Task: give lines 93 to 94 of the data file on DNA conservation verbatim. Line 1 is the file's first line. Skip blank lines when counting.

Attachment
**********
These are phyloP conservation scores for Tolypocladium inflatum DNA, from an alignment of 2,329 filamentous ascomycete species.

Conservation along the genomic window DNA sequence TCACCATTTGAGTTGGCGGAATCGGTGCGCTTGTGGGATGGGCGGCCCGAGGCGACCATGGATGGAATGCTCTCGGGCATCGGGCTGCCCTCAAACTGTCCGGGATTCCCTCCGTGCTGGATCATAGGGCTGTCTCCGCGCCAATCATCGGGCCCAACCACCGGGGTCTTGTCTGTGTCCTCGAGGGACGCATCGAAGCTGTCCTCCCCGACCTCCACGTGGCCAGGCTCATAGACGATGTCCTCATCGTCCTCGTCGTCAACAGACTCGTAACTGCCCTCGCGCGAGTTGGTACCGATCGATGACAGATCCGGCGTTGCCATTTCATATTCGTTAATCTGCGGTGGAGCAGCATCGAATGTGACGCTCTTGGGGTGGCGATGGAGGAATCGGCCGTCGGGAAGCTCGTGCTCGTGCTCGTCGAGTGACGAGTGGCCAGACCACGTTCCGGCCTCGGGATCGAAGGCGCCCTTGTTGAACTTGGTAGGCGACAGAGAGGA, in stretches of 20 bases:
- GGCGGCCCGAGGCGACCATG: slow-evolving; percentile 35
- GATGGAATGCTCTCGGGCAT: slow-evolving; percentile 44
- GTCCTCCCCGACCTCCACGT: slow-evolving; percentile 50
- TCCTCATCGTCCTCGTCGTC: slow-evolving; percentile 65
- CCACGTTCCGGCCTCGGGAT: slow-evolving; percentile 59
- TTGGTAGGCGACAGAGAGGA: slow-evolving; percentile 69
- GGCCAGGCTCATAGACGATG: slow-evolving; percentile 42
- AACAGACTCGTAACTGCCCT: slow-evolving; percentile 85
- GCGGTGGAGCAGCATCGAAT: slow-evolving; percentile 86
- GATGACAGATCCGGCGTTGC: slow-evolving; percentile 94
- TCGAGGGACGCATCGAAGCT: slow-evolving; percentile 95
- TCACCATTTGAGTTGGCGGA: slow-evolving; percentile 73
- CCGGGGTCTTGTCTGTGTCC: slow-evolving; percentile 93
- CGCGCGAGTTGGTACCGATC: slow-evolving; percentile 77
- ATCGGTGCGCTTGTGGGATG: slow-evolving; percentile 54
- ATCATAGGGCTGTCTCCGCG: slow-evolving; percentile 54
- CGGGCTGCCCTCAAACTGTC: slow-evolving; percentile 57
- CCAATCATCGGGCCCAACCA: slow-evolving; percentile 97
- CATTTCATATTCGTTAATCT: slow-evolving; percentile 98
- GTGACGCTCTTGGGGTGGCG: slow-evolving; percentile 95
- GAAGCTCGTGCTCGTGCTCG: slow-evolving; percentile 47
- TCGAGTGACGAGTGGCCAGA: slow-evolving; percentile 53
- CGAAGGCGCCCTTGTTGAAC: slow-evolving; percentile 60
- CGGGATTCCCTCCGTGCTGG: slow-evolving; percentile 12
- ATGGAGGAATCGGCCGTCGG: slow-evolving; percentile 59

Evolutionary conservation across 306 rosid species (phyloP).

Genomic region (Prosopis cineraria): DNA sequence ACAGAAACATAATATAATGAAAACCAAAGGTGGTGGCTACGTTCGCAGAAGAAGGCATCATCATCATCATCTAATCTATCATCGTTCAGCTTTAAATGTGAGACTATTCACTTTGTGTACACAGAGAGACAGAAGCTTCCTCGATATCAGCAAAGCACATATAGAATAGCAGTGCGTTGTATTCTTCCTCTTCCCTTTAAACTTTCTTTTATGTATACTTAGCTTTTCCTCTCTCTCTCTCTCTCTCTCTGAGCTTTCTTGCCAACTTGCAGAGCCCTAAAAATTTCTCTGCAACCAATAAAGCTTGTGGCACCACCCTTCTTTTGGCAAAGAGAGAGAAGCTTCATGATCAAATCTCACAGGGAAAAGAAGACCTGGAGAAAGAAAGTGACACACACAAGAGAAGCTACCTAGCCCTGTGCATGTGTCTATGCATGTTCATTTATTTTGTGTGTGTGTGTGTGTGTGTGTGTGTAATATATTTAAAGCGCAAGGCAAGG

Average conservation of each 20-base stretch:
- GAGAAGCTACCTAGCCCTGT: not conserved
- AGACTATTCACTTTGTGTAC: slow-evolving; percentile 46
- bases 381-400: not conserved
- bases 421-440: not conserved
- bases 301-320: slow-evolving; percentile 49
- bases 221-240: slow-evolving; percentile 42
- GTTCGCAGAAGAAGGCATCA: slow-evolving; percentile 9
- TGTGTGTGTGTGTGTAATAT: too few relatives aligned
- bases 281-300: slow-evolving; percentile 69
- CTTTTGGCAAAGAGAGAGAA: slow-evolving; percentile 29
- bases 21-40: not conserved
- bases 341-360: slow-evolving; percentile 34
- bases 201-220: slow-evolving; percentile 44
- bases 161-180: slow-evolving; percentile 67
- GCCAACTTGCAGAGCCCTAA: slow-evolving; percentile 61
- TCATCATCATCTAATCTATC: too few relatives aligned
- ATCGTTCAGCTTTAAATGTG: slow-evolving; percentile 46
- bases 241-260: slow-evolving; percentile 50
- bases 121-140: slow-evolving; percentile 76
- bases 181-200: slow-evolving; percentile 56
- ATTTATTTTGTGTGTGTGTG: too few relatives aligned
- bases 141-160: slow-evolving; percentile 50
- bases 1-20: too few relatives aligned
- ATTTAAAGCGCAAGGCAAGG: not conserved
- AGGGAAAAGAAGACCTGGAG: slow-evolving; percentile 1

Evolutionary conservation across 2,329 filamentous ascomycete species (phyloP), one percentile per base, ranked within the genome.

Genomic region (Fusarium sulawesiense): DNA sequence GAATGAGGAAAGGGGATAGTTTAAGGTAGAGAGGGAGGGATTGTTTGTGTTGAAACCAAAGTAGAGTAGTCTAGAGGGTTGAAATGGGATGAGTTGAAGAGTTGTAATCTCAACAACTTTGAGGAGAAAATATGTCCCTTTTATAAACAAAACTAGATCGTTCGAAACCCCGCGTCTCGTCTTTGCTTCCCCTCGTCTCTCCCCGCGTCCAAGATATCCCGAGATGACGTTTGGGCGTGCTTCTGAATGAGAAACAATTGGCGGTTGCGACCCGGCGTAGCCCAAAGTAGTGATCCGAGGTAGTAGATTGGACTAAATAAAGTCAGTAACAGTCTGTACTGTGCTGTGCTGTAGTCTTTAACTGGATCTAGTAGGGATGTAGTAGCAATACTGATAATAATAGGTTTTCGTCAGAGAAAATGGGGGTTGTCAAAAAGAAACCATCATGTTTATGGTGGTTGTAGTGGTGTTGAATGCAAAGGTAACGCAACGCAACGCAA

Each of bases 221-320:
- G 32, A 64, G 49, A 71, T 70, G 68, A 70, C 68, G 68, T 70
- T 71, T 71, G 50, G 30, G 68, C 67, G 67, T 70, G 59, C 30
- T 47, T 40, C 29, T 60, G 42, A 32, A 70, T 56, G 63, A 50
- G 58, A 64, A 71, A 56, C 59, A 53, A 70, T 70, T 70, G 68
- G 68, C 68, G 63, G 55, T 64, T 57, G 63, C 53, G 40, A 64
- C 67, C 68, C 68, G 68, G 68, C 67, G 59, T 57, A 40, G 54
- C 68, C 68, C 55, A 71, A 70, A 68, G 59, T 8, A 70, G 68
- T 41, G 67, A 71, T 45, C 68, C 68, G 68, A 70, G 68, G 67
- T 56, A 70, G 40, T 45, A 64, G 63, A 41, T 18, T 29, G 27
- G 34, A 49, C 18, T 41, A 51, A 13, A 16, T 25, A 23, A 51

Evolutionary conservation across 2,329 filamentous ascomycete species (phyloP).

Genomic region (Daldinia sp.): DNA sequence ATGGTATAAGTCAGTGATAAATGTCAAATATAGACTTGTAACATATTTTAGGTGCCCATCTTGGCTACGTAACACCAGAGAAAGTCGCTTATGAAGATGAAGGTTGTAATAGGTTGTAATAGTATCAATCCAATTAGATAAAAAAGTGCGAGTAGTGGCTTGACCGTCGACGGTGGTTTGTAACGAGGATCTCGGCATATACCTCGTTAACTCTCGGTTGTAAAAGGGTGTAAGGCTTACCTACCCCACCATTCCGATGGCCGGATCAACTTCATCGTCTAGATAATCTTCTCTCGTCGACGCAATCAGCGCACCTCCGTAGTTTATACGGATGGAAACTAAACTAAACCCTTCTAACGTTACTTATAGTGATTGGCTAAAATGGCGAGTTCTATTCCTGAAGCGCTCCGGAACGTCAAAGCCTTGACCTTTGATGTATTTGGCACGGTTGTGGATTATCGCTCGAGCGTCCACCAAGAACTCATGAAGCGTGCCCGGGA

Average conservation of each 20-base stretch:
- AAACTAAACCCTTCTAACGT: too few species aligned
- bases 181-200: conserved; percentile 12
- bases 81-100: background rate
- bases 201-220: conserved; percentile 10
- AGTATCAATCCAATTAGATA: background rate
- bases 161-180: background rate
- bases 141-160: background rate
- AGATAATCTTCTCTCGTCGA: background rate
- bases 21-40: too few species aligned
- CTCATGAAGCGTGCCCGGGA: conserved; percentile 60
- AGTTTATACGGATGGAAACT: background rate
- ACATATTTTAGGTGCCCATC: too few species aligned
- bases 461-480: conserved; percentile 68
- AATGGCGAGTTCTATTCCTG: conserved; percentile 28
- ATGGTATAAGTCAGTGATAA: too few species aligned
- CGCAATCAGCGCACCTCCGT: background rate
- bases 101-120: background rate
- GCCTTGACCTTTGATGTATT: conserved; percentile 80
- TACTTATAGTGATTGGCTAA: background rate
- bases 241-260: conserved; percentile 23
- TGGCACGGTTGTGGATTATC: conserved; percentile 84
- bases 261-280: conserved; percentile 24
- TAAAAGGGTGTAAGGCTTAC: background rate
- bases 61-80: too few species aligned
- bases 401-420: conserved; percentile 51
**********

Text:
- bases 261-280: conserved; percentile 24
- TAAAAGGGTGTAAGGCTTAC: background rate